Tag Archives: utopian fiction

Looking Backward (at Socialism)

Some years after Edward Bellamy published his utopian socialist novel, Looking Backward, G. K. Chesterton made a comment that might summarize that book. “A good novel,” Chesterton argued, “tells us the truth about its hero; but a bad novel tells us the truth about its author.” I have read no other utopian novels and have no idea how Looking Backward compares in terms of literary merit. That being said, the only reason I can think of to read the novel is to understand the mind of Edward Bellamy—and, more than that, of his age.

Edward Bellamy was a 19th century Christian Socialist. He and his book have been mostly forgotten, although his cousin Francis Bellamy has been better remembered (sort of).  Francis wrote the Pledge of Allegiance. What people don’t remember about Francis was that he, like Edward, was a Christian Socialist. Once a Baptist minister, Francis was defrocked for preaching socialism from the pulpit. That detail didn’t keep Francis’s Pledge of Allegiance from becoming popular, however, which goes to show just how mainstream socialism (then indistinguishable from communism) was becoming. We often think of socialism in relation to 20th century totalitarian governments, but its roots go far deeper into the American past.

Some of Bellamy’s ideas come off as decidedly grim to modern readers. One of the characters in Looking Backward remarks, “The demand for ‘panem et circenses’ preferred by the Roman populace is recognized nowadays as a wholly reasonable one. If bread is the first necessity of life, recreation is a close second, and the nation caters for both.” Hunger Games readers, please stand up.

Bellamy’s all-powerful “nation” was mere speculation in the 1870s. Since that time, we have seen totalitarian states rise and fall, while other governments borrow aspects of socialism and find that it creates as many problems as it solves. Typically, Bellamy believed that the evil side of man’s nature was a product of his circumstances:

Soon [it] was fully revealed…that human nature in its essential qualities is good, not bad…[that humans are] images of God indeed, not the travesties upon Him they had seemed. The constant pressure, through numberless generations, of conditions of life which might have perverted angels, had not been able to essentially alter the natural nobility of the stock, and these conditions once removed, like a bent tree, it had sprung back to its normal uprightness.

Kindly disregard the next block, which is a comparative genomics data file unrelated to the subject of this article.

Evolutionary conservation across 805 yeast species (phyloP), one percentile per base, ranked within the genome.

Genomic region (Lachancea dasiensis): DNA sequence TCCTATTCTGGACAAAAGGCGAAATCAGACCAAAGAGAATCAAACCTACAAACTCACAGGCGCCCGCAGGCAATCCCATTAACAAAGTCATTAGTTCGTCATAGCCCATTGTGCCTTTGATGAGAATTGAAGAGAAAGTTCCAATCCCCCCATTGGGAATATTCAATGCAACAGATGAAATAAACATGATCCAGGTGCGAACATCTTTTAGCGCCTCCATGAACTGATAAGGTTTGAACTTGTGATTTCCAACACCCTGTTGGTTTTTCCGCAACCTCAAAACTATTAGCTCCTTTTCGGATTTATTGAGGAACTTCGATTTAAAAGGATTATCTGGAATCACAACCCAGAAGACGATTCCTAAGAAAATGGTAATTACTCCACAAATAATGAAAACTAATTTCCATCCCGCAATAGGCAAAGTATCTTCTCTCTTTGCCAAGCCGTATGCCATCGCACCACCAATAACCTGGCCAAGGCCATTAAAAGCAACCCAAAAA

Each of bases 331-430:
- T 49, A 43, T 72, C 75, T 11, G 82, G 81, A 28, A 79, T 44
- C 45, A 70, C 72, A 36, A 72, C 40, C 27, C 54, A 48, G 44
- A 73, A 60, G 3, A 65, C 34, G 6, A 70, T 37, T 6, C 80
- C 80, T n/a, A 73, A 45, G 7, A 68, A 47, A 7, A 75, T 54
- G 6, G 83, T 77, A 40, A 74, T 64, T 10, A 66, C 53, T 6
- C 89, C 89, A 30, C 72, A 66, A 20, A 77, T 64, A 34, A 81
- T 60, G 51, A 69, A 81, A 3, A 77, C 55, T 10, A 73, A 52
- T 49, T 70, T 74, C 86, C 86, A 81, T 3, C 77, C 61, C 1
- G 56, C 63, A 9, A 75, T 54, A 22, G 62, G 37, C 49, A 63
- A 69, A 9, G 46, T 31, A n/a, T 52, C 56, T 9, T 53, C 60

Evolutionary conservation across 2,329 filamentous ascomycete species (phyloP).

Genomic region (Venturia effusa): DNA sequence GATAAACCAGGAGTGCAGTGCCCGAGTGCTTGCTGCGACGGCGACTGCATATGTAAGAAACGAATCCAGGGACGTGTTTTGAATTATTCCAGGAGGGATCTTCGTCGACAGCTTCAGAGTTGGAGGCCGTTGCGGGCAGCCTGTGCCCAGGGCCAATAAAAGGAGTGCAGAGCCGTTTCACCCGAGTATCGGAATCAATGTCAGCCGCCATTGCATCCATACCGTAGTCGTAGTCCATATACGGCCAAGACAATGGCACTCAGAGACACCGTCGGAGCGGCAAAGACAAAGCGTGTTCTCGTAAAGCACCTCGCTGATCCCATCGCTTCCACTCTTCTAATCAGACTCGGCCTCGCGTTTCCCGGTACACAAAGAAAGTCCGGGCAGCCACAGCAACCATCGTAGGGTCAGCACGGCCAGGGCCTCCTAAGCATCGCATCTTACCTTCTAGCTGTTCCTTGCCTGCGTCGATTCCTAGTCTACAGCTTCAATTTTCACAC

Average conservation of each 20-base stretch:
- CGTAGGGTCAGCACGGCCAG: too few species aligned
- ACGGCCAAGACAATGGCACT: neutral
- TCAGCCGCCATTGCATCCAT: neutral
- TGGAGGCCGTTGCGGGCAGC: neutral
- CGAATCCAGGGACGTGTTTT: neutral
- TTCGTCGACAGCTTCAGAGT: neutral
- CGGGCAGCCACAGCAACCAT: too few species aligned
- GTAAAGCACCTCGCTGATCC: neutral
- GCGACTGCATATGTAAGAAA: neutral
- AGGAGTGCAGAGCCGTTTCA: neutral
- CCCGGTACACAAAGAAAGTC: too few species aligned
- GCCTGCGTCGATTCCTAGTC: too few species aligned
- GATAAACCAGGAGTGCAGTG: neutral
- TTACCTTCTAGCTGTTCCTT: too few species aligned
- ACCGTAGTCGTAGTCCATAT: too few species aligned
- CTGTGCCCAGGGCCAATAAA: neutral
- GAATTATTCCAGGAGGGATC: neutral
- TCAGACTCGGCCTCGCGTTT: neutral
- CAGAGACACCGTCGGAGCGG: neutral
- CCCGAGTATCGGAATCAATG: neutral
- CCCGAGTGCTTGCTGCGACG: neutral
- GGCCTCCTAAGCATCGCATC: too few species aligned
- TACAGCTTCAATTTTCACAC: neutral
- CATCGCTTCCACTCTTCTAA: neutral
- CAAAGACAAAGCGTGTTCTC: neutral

Human history is ugly, asserts Bellamy—and so far we agree with him. But he argues that improved living conditions will fix humanity’s problems. A character casually observes, “All this merely shows, my dear fellow, how much easier it is to do things the right way than the wrong.” Christianity—of the sort that doesn’t preach socialism from the pulpit—holds to the opposite position. If recent history shows us nothing else, it is much easier to do things the wrong way than the right.

Bellamy also suggests the belief in eternal progress common to progressives both of his era and our own. The one sermon in Looking Backward consists mostly of self-congratulation on how much more enlightened the utopians were compared to their ancestors:  “The betterment of mankind from generation to generation, physically, mentally, morally, is recognized as the one great object supremely worthy of effort and of sacrifice. We believe the race for the first time to have entered on the realization of God’s ideal of it, and each generation must now be a step upward.”

Upward to what? demanded Chesterton. Heaven, suggests Bellamy. He doesn’t argue that humans can create heaven, but he seems to believe that they can create a prelude to it. Bellamy’s society is nominally Christian, but it is not mass religious conversion that so drastically improves it. Rather, efficient economic systems and a benevolent government are the source of the solution. Interestingly, in Bellamy’s utopian world, the huge companies of the 19th century paved the way for the omnipotent government of the 20th. I’ve heard arguments that big business and big government go hand in hand; but I didn’t expect them to be accidentally corroborated by a 19th century socialist.

Although incredibly popular in its own time, Looking Backward won’t win any prizes for plot or characterization. Still, it offers an intimate look at the innocence that once characterized socialism. Edward Bellamy thought it was high time to build a society around men’s better impulses, rather than their worse ones. With a few safeguards in place, the perfect society could be achieved. Now—for good or ill—we know better.

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Posted by on December 16, 2013 in Science Fiction


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